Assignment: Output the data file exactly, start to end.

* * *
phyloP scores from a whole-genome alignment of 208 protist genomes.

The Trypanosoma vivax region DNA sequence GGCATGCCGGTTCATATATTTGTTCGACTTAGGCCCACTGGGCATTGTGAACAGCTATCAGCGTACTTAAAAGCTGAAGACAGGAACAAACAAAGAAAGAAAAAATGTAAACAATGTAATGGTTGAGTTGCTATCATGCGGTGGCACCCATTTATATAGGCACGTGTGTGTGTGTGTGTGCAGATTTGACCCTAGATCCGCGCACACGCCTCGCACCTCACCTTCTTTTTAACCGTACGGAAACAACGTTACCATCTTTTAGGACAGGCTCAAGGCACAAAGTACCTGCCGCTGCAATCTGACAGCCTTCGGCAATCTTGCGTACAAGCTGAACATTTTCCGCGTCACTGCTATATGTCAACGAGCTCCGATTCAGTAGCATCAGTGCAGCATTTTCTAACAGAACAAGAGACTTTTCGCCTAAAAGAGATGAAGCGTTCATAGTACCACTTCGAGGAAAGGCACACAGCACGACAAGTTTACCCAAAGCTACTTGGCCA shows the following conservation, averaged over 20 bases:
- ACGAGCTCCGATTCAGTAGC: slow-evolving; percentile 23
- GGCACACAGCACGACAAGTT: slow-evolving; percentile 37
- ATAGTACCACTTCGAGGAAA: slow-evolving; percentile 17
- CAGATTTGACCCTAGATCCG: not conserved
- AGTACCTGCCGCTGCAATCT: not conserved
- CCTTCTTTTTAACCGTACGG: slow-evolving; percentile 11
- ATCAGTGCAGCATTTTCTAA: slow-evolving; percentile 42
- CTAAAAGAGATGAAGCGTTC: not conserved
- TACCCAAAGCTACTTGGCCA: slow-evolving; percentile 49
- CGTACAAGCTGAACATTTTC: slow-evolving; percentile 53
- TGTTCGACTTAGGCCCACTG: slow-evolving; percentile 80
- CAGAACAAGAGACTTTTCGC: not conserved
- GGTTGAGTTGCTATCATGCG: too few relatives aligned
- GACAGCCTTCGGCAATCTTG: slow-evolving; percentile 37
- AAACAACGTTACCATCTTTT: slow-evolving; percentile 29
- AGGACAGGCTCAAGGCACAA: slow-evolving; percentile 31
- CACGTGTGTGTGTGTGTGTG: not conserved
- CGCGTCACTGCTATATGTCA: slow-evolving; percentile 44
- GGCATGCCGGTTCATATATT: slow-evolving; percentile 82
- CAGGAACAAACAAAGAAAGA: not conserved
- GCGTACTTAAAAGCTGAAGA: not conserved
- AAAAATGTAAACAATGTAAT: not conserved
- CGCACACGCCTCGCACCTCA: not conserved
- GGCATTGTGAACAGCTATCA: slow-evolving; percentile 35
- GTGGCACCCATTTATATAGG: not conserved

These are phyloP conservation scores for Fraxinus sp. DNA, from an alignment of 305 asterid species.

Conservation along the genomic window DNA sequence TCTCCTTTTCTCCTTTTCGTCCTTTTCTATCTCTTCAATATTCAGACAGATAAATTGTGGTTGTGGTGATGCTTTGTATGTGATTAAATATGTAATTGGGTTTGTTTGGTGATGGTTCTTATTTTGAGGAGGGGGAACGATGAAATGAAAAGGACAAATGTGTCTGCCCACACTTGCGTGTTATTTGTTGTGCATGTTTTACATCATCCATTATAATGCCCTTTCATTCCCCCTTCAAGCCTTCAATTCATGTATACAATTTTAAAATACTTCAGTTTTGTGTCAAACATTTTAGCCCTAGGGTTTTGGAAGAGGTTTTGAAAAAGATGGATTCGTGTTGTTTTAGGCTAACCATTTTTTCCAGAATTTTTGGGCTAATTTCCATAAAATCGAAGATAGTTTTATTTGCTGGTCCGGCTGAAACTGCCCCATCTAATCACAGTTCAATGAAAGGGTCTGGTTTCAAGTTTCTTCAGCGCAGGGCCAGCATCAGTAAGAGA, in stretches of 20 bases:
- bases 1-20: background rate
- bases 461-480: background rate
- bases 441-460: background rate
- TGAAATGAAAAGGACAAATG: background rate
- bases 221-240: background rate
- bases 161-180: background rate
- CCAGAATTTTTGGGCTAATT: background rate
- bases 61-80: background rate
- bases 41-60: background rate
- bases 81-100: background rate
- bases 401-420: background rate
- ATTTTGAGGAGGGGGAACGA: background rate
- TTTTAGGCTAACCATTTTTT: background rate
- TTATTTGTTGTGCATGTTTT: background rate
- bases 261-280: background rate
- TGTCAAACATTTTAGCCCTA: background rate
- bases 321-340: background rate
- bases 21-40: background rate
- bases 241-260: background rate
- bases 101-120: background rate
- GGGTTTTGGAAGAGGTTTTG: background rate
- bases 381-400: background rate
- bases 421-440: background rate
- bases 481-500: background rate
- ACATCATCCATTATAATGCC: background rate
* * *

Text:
phyloP scores from a whole-genome alignment of 208 protist genomes.

The Trypanosoma vivax region DNA sequence GGCATGCCGGTTCATATATTTGTTCGACTTAGGCCCACTGGGCATTGTGAACAGCTATCAGCGTACTTAAAAGCTGAAGACAGGAACAAACAAAGAAAGAAAAAATGTAAACAATGTAATGGTTGAGTTGCTATCATGCGGTGGCACCCATTTATATAGGCACGTGTGTGTGTGTGTGTGCAGATTTGACCCTAGATCCGCGCACACGCCTCGCACCTCACCTTCTTTTTAACCGTACGGAAACAACGTTACCATCTTTTAGGACAGGCTCAAGGCACAAAGTACCTGCCGCTGCAATCTGACAGCCTTCGGCAATCTTGCGTACAAGCTGAACATTTTCCGCGTCACTGCTATATGTCAACGAGCTCCGATTCAGTAGCATCAGTGCAGCATTTTCTAACAGAACAAGAGACTTTTCGCCTAAAAGAGATGAAGCGTTCATAGTACCACTTCGAGGAAAGGCACACAGCACGACAAGTTTACCCAAAGCTACTTGGCCA shows the following conservation, averaged over 20 bases:
- ACGAGCTCCGATTCAGTAGC: slow-evolving; percentile 23
- GGCACACAGCACGACAAGTT: slow-evolving; percentile 37
- ATAGTACCACTTCGAGGAAA: slow-evolving; percentile 17
- CAGATTTGACCCTAGATCCG: not conserved
- AGTACCTGCCGCTGCAATCT: not conserved
- CCTTCTTTTTAACCGTACGG: slow-evolving; percentile 11
- ATCAGTGCAGCATTTTCTAA: slow-evolving; percentile 42
- CTAAAAGAGATGAAGCGTTC: not conserved
- TACCCAAAGCTACTTGGCCA: slow-evolving; percentile 49
- CGTACAAGCTGAACATTTTC: slow-evolving; percentile 53
- TGTTCGACTTAGGCCCACTG: slow-evolving; percentile 80
- CAGAACAAGAGACTTTTCGC: not conserved
- GGTTGAGTTGCTATCATGCG: too few relatives aligned
- GACAGCCTTCGGCAATCTTG: slow-evolving; percentile 37
- AAACAACGTTACCATCTTTT: slow-evolving; percentile 29
- AGGACAGGCTCAAGGCACAA: slow-evolving; percentile 31
- CACGTGTGTGTGTGTGTGTG: not conserved
- CGCGTCACTGCTATATGTCA: slow-evolving; percentile 44
- GGCATGCCGGTTCATATATT: slow-evolving; percentile 82
- CAGGAACAAACAAAGAAAGA: not conserved
- GCGTACTTAAAAGCTGAAGA: not conserved
- AAAAATGTAAACAATGTAAT: not conserved
- CGCACACGCCTCGCACCTCA: not conserved
- GGCATTGTGAACAGCTATCA: slow-evolving; percentile 35
- GTGGCACCCATTTATATAGG: not conserved

These are phyloP conservation scores for Fraxinus sp. DNA, from an alignment of 305 asterid species.

Conservation along the genomic window DNA sequence TCTCCTTTTCTCCTTTTCGTCCTTTTCTATCTCTTCAATATTCAGACAGATAAATTGTGGTTGTGGTGATGCTTTGTATGTGATTAAATATGTAATTGGGTTTGTTTGGTGATGGTTCTTATTTTGAGGAGGGGGAACGATGAAATGAAAAGGACAAATGTGTCTGCCCACACTTGCGTGTTATTTGTTGTGCATGTTTTACATCATCCATTATAATGCCCTTTCATTCCCCCTTCAAGCCTTCAATTCATGTATACAATTTTAAAATACTTCAGTTTTGTGTCAAACATTTTAGCCCTAGGGTTTTGGAAGAGGTTTTGAAAAAGATGGATTCGTGTTGTTTTAGGCTAACCATTTTTTCCAGAATTTTTGGGCTAATTTCCATAAAATCGAAGATAGTTTTATTTGCTGGTCCGGCTGAAACTGCCCCATCTAATCACAGTTCAATGAAAGGGTCTGGTTTCAAGTTTCTTCAGCGCAGGGCCAGCATCAGTAAGAGA, in stretches of 20 bases:
- bases 1-20: background rate
- bases 461-480: background rate
- bases 441-460: background rate
- TGAAATGAAAAGGACAAATG: background rate
- bases 221-240: background rate
- bases 161-180: background rate
- CCAGAATTTTTGGGCTAATT: background rate
- bases 61-80: background rate
- bases 41-60: background rate
- bases 81-100: background rate
- bases 401-420: background rate
- ATTTTGAGGAGGGGGAACGA: background rate
- TTTTAGGCTAACCATTTTTT: background rate
- TTATTTGTTGTGCATGTTTT: background rate
- bases 261-280: background rate
- TGTCAAACATTTTAGCCCTA: background rate
- bases 321-340: background rate
- bases 21-40: background rate
- bases 241-260: background rate
- bases 101-120: background rate
- GGGTTTTGGAAGAGGTTTTG: background rate
- bases 381-400: background rate
- bases 421-440: background rate
- bases 481-500: background rate
- ACATCATCCATTATAATGCC: background rate